Maybe this is a stupid question but please guide and enlighten me patiently. I have just known something fact that quite shocking me. Let start from this simple fact $$\sum_{k=1}^n ...
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2answers
36 views

Smallest open, dense, G-invariant subset of a metric space

Let $X$ be a metric space and $G$ be a topological group acting continuously on $X$. Let $ \mathcal S $ be the set of open, dense and $G$-invariant subsets of $X$. I need to take inverse limit (of ...
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1answer
59 views

How to visualize $ \mathcal P \ ( \ \mathcal P \ ( \ \mathbb R ^2 \ ) ) $?

So,$ \ \mathcal P \ ( \ \mathbb R ^2 \ ) $ , the power set of the set of all ordered pairs of real numbers, contains every imaginable (2D) function, black and white image and text as per its ...
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1answer
87 views

Role of determinant of the matrix of any Homology group.

I was thinking about the proof of the Lefschetz's Fixed point theorem and the ingeniuty of the Hopf's Trace formula, i.e. associating the trace of the matrix for deciding about the fixed points. Now ...
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1answer
39 views

Developing intuition for the modulus of continuity $\omega$?

I am currently in a course which is going through rigorous definitions of continuity, convergence, integrals, etc. I am trying to develop an intuition in understanding the modulus of continuity, ...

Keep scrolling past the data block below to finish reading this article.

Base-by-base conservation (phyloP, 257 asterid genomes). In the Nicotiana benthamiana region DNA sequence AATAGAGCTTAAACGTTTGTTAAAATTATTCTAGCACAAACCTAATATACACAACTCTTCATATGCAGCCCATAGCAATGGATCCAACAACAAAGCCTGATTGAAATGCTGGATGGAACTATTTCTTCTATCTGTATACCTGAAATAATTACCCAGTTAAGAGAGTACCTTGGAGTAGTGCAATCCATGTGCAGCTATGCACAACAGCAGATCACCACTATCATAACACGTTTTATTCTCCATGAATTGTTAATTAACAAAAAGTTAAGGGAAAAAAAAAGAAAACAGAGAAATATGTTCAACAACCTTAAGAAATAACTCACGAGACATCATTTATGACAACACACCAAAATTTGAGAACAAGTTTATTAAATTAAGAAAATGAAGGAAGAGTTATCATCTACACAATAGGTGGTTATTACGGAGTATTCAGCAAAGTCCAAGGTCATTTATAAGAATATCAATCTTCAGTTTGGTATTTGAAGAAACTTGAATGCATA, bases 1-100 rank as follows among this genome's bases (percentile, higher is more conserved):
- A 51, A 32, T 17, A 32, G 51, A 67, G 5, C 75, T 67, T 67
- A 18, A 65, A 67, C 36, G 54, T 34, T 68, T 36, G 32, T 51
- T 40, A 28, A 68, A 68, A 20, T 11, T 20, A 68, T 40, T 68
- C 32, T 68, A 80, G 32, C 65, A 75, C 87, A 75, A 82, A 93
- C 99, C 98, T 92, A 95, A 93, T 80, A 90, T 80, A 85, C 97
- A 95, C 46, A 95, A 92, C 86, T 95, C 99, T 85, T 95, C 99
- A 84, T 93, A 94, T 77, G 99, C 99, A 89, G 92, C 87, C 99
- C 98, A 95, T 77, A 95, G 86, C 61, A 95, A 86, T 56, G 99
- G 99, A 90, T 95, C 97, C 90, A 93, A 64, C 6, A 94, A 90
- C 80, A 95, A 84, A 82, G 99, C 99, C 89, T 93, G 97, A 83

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2answers
84 views

If f(x)dx is a rectangle with height f(x) and width dx, what is f(z)dz in complex analysis

I am trying to intuitively understand the multiplication $f(z)dz$ in complex analysis. For instance, $f(x)dx$, we are all aware, is a rectangle with height $f(x)$ and width $dx$ so its multiplication ...
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1answer
52 views

Find $T_\mathrm{id}\left(\mathrm{Diff}(S^1)\right)$

We established on last tutorial that $T_\mathrm{id}(\mathrm{Diff}(S^1))$ are vector fields on $S^1$. I'd be grateful for any explanation (formal or intuitive) standing behind this answer.
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2answers
47 views

F(A ∩ B) ⊆ F(A) ∩ F(B) laymen translation?

I am suppose to prove the above statement but i have got diffculty understanding it in the first place. Could anyone help me translate it into laymen language?
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2answers
85 views

Looking for intuïtive explanation why contour integral of $\frac{dz}{z} $equals $2\pi i$ in complex analysis

$$\oint \frac{dz}z = 2\pi i$$ I've seen the derivation of it using the parametrisation. Since this result is used all the time in my complex analysis course, i'd like to understand this ...
2
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3answers
62 views

Extensions Fields and Zeros of Polynomials

I've just digested the proof for Kronecker's theorem that states every polynomial $f(x)$ over a field $F$ has a zero in an extension field of $F$, mainly, the factor ring of polynomials ...
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1answer
85 views